Friday, July 20, 2007

Writer Ugly Part 2

Steve and Candice have each posted on the problems and possibilities of the ugly first draft. Clearly, how “ugly” one can go depends quite a bit on an individual writer’s personality. Candice was wondering if some of her productivity while writing longhand comes from not being able to “rework” a page as easily as if it were on the computer, which forces her to “move on.” This made me wonder if there were any way to get this effect on a computer, and I have a couple of possibilities to throw out.

First, something I’ve done myself for experimentation purposes is to turn the color of my font to white on a white background. This prevents even the possibility of reading and correcting while I’m writing. Certainly there will be some spelling errors (teh anyone?), but as long as you make sure to start with your fingers on the right keys you won’t get gibberish. Once you’ve finished a section you just do select all and turn the font black.

Second, Lana has a font that she downloaded from the web which changes English words into Viking runes. There are also fonts on my computer that change words into symbols. What if you wrote in either a runic or symbols font, then used select all to turn the words back into an English font? I tried writing this post in the symbol font and found that I actually knew when I’d misspelled a word, because my fingers would tell me. I’d just backspace to take out the word and go on. But trying to edit such a work to correct wording would be impossible. For some reason, typing the symbols didn’t always work because when I turned it back to English words there were sections that didn’t translate. I have no idea why. The runes worked fine, though.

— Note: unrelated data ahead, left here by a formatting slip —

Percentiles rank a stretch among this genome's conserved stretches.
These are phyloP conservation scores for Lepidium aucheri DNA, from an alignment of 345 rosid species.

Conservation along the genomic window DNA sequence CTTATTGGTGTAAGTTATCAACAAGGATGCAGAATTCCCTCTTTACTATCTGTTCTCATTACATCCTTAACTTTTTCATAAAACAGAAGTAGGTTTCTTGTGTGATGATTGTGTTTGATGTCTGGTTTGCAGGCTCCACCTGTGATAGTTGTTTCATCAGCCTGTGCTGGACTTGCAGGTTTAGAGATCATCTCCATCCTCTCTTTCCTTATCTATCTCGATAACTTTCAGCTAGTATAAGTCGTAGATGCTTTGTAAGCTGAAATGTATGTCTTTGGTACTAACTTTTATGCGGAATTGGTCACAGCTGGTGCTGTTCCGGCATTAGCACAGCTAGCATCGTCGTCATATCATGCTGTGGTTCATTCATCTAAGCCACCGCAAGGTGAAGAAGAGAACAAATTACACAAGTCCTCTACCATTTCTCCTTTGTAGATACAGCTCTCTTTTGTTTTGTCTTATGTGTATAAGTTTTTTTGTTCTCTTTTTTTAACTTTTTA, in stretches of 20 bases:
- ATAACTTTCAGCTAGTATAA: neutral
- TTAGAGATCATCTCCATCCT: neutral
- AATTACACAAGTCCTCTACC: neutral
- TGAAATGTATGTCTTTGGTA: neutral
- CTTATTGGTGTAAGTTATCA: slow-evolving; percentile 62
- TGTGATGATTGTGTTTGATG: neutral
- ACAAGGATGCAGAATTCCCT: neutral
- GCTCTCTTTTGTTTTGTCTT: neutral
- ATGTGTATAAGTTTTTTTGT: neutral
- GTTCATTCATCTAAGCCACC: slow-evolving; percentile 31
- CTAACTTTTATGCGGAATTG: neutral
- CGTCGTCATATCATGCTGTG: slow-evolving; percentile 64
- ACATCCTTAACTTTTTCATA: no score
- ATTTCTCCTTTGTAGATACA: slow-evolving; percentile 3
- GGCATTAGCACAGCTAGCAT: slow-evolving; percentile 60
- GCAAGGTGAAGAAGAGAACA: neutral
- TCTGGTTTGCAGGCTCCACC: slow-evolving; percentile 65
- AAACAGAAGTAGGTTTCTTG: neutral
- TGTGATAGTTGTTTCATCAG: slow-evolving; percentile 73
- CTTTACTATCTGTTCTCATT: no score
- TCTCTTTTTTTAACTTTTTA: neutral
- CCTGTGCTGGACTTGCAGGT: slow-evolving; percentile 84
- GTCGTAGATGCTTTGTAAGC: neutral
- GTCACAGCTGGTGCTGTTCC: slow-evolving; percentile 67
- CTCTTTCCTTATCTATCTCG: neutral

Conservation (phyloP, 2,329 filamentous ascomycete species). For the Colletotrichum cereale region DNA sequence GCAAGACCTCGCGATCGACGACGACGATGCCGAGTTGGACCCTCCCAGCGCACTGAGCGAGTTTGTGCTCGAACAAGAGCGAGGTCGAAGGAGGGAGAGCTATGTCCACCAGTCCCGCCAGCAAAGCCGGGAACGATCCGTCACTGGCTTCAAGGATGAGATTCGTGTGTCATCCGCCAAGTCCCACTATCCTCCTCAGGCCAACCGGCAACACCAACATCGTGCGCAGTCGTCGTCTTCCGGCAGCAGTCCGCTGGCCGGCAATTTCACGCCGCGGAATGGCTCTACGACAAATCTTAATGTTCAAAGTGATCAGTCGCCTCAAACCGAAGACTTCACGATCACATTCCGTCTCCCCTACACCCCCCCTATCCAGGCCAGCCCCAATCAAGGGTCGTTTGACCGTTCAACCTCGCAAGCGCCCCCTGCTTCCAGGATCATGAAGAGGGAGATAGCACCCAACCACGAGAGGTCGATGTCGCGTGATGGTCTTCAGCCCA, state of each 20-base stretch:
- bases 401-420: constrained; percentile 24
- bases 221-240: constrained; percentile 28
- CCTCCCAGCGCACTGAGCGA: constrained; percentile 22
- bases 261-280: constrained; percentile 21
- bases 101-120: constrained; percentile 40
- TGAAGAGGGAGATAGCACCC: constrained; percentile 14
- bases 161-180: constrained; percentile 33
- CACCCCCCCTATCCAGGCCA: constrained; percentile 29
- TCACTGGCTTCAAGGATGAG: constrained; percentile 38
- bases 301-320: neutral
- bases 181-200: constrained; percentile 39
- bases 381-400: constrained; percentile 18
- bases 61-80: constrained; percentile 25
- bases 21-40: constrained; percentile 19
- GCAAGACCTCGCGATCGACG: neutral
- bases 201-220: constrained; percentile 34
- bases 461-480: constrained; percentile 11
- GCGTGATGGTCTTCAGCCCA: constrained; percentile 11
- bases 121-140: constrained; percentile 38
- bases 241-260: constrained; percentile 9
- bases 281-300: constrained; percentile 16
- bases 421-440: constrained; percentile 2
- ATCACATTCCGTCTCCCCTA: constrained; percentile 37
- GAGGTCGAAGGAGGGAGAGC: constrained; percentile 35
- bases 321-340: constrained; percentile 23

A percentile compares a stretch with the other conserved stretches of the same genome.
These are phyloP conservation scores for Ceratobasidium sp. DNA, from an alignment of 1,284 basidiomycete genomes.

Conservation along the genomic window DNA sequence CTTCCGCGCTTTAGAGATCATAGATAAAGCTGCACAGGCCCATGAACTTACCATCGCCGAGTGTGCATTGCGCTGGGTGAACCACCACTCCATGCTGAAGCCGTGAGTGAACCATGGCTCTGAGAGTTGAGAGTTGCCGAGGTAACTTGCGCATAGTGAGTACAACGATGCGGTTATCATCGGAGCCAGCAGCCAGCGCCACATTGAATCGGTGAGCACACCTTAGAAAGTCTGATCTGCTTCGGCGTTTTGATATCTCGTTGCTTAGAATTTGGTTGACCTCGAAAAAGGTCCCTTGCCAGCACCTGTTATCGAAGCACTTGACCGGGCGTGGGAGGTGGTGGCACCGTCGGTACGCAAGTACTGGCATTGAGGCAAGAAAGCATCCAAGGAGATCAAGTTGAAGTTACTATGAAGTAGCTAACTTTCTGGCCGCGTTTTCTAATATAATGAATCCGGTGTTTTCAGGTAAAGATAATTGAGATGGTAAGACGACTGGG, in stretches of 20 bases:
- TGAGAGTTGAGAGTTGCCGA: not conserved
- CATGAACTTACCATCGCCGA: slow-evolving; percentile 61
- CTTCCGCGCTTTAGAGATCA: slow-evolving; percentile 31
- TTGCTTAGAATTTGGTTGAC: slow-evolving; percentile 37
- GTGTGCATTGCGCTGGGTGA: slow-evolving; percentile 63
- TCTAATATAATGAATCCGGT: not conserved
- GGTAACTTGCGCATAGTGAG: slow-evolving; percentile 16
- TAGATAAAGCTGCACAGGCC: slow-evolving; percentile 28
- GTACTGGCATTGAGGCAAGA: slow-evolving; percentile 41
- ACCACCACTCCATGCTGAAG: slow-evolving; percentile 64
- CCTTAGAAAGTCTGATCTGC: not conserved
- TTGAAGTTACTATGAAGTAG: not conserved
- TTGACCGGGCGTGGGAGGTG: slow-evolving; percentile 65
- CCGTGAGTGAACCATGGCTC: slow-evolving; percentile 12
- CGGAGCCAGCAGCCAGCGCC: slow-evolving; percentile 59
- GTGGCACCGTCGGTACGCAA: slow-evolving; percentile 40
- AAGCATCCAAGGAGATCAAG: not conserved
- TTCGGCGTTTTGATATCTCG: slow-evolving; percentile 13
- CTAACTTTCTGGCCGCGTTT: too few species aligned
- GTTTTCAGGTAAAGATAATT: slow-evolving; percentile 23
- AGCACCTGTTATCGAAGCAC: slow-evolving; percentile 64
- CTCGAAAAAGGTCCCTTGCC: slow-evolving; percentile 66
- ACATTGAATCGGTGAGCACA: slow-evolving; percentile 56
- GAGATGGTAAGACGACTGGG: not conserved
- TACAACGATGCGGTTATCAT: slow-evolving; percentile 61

The easiest thing for me was to write white on white. And this paragraph was written that way. I simply found myself looking more at the keyboard while I composed than looking at the computer screen, although staring off into space would probably have been just as effective.

I’m not sure either of these mechanical aids to writing ugly will be helpful to anyone here, but it seemed worth a post. At times they might be quite inconvenient, if you were doing a lot of plotting as you wrote. But they might work if you were really focused on simply getting a draft of some scene down. I also suspect they might be more helpful to newer writers rather than those who have already developed the writing habit and are used to how we “do things.”